I’m writing this post from Nelson, an isolated city in the Kootenay region of southeast B.C.
I get mesmerized by the changing mountainous landscapes, vast lakes, and unending rivers dotted with dams.
I’m in love with the lore.
Before the turn of the 20th Century, B.C. was a raw and dangerous place. Home to First Nations and trappers. And bears — One of which I encountered this week near Red Mountain in Rossland. But that’s another story.
In the 1800s, the lure of the province’s mountains, rich with ore, brought many people who had dreams of their own stake. Some found a claim to fame, others to infamy.
Industry began to churn.
West Kootenay Power and Light began work on Lower Bonnington dam to power the mines of Rossland.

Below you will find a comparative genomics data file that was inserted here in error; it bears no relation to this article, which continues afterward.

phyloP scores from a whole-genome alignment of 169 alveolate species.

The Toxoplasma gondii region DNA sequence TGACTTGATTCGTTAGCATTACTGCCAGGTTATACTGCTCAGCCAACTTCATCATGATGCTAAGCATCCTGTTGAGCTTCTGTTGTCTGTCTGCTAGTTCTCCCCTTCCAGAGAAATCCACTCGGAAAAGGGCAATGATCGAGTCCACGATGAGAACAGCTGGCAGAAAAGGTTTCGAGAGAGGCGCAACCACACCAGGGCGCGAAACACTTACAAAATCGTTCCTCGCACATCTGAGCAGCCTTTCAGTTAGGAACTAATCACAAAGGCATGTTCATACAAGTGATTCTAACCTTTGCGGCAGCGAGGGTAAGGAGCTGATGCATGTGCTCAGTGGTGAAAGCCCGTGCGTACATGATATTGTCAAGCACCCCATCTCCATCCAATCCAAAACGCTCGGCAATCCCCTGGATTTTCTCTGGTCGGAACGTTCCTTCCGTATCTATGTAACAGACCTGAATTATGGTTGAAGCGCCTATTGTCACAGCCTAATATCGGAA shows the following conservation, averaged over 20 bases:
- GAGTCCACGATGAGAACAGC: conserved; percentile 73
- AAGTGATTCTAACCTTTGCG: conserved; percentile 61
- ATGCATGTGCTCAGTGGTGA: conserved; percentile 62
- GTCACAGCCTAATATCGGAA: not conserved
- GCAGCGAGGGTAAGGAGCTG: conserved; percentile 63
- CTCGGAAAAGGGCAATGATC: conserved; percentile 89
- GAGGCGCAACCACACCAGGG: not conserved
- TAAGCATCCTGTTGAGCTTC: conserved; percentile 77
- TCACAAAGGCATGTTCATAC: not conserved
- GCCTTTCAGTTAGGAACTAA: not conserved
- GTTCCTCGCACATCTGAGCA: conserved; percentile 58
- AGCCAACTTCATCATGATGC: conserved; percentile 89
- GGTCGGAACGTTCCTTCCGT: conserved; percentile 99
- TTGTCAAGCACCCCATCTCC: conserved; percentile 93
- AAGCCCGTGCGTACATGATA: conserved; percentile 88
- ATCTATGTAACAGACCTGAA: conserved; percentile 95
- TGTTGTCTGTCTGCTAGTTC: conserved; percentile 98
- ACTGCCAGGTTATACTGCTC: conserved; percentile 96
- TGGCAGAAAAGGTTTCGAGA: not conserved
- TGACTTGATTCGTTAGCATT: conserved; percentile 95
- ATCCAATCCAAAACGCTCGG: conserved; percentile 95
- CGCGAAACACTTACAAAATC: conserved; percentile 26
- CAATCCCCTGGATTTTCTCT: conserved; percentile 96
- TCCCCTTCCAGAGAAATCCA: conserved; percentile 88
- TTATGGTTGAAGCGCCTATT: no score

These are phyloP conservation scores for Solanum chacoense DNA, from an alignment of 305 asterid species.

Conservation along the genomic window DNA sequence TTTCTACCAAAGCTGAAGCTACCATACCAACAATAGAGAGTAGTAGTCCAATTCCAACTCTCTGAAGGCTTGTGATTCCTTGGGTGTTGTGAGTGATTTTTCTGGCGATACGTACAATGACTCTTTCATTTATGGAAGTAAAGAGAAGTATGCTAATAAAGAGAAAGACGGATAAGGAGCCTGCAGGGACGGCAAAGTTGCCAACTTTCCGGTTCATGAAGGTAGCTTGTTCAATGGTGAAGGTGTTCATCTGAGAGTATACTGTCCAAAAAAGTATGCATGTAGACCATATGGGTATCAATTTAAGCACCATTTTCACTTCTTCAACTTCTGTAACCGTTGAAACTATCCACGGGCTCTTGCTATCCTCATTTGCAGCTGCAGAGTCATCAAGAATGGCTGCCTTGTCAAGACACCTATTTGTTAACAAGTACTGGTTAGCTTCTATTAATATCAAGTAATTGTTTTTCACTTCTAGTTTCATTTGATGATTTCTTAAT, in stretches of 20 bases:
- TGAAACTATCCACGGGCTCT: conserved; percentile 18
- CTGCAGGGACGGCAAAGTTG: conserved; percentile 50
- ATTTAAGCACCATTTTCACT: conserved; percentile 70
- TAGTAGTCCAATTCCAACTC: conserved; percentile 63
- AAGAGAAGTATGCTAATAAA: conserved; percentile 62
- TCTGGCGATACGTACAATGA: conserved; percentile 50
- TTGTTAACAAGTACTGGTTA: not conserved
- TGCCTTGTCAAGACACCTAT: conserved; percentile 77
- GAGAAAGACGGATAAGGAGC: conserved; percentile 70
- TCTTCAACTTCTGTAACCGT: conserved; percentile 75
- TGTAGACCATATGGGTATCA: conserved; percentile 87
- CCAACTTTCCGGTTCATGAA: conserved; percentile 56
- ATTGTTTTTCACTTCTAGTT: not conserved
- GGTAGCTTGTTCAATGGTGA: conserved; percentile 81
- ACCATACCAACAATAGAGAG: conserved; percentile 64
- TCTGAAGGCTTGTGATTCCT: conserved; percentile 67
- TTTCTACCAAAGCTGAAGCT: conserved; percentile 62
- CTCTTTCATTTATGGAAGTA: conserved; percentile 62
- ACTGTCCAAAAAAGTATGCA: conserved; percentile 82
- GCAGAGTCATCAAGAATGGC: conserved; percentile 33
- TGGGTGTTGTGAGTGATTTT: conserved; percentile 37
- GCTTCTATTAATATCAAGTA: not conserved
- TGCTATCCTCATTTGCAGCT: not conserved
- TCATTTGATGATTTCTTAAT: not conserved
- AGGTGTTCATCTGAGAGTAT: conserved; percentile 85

In 1898, the switch was flicked and 20,000 volts were instantly in Rossland, 41 kilometres away, along the longest and highest voltage transmission line in North America.
One of the tales I read today while visiting this permanent exhibit at the Nelson Museum involves a mining claim dispute that led to one man’s murder and another man’s hanging for the crime.
One writer has put together a good version of the story here.
In 1881, when prospector Bob Sproule first looked over the edge of the galena cliff that rose above the eastern shore of Kootenay Lake, little did he know that he was about to fall – not into the deep blue waters of the lake below, but into a state of murderous insanity, caused by greed, injustice, unfairness and a crushing twist of fate.
I hope to write a short story about that sensational tale.
I’ve been collecting old books on the history of the Kootenays; building the first dams; the great railway connecting East to West; and the fascinating people who built B.C.
I had the chance to visit three eclectic used bookstores in Nelson and bought one book:
What do you collect? Tweet at me.
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